Therefore, an object of this invention is to provide a facile, high yield synthesis process for producing the monomer, 2,3-diphenyl-1,3-butadiene.
A further object of this invention is to provide a facile, four step process for synthesis of 2,3-diphenyl-1,3-butadiene starting with a compound which can be reacted to produce intermediates for further modification and conversion to the desired monomer.
Still a further object of this invention is to provide a facile, four step process for sythesis of 2,3-diphenyl-1,3-butadiene starting with the dimerization of acetophenone to produce the compound acetophenone pinacol which can be reacted to produce intermediates for further modification and conversion to the desired monomer.
facile, high yield synthesis process of this invention for producing 2,3-diphenyl-1,3-butadiene in four steps starting with the ultra violet driven dimerization of acetophenone to acetophenone pinacol is outlined as follows: ##STR1##
The process outlined above in four steps includes production of intermediates in high yields of 2,3-dihydroxy-2,3-diphenyl butane in step 1; 2,3-diphenyl-2-butene in step 2; and 1,4-dibromo-2,3-diphenyl-2-butene in step 3. Process steps 1 and 3 employ a Rayonet UV reactor with 16 each 3000 Å tubes. Step 3 reaction product, which is a dibromo compound, is subsequently dissolved in hot acetone. A solution of NaI in hot acetone is added, and the dibromo compound is subsequently converted to the desired finished product 2,3-diphenyl-1,3-butadiene. The yields of steps 1, 2, 3, and 4 are about 96%, about 88-96%, about 92%, and about 86% respectively.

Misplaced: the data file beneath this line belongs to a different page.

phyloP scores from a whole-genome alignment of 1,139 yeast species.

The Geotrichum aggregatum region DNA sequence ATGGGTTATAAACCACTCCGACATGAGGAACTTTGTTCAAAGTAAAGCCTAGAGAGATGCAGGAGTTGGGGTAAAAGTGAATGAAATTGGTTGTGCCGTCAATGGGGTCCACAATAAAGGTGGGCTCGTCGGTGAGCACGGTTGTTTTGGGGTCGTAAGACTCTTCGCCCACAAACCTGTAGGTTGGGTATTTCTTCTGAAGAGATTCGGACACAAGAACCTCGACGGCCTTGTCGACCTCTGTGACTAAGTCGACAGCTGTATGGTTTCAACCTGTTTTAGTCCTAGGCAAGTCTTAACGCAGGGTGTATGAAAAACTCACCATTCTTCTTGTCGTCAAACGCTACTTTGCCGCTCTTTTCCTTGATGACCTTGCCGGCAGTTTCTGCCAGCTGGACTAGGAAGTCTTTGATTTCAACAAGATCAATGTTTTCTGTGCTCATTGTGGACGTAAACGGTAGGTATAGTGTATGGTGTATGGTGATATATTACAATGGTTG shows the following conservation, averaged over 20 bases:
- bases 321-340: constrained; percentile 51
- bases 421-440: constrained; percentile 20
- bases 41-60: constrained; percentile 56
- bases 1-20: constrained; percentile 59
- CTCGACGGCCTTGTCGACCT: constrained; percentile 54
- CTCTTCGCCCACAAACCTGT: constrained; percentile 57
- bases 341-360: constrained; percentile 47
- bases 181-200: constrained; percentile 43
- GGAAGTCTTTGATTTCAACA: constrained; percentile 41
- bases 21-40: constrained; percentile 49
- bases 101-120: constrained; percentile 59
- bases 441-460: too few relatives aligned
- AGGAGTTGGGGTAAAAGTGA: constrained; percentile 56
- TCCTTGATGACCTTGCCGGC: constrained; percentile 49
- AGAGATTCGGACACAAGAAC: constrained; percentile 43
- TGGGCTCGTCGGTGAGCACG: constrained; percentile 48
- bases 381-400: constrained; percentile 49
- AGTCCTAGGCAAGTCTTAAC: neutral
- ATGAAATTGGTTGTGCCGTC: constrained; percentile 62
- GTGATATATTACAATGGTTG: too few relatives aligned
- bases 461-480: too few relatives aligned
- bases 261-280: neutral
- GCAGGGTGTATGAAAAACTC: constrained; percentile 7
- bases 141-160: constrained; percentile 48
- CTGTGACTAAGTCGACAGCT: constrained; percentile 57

The process of this invention for synthesis of 2,3-diphenyl-1,3-butadiene is comprised of a four step procedure wherein the starting compound acetophenone is dimerized under an ultra violet reaction process to yield acetophenone pinacol which is subsequently converted to 2,3-diphenyl-2-butene in the step 2 procedure. The 2,3-diphenyl-2-butene is then reacted with N-bromosuccinimide (NBS) in an ultra violet reactor in a CCl4 reaction solvent to form 1,4-dibromo-2,3-diphenyl-2-butene in the step 3 procedure. The 1,4-dibromo-2,3-diphenyl-2-butene is reacted with NaI in a hot acetone solution to yield 2,3-diphenyl-1,3-butadiene in the step 4 procedure.
Steps 1, 2, 3, and 4 procedures are outlined below, and each reaction equation is followed by a detailed description of the preceding reaction step depicted. ##STR2##
Place acetophenone (φCOCH3), isopropyl alcohol (i-PrOH), and acetic acid (HOAc), into a thoroughly cleaned, free from soap or basic material, quartz reaction flask, along with one magnetic stirring bar. Deaerate liquid and purge ullage with N2. Seal flask and evacuate to ˜1/2 atmosphere. Establish stirring and react 40 hrs.
Spin off i-PrOH and acetone (65° C.) and transfer thick liquid to 125 ml Erlenmeyer flask, with the aid of a little i-PrOH (65° C.). Continue to spin off all the volatiles to a final pressure of <1 Torr. Cool flask slightly and add ˜30 ml hexanes. Spin at atmospheric pressure to powderize diol (room temp.). Reduce pressure to take off hexanes at room temp. Vacuum dry overnight. The solid may be washed with hexane to eliminate acetophenone odor. The UV reactor is the 16 tube Rayonet type. ##STR3##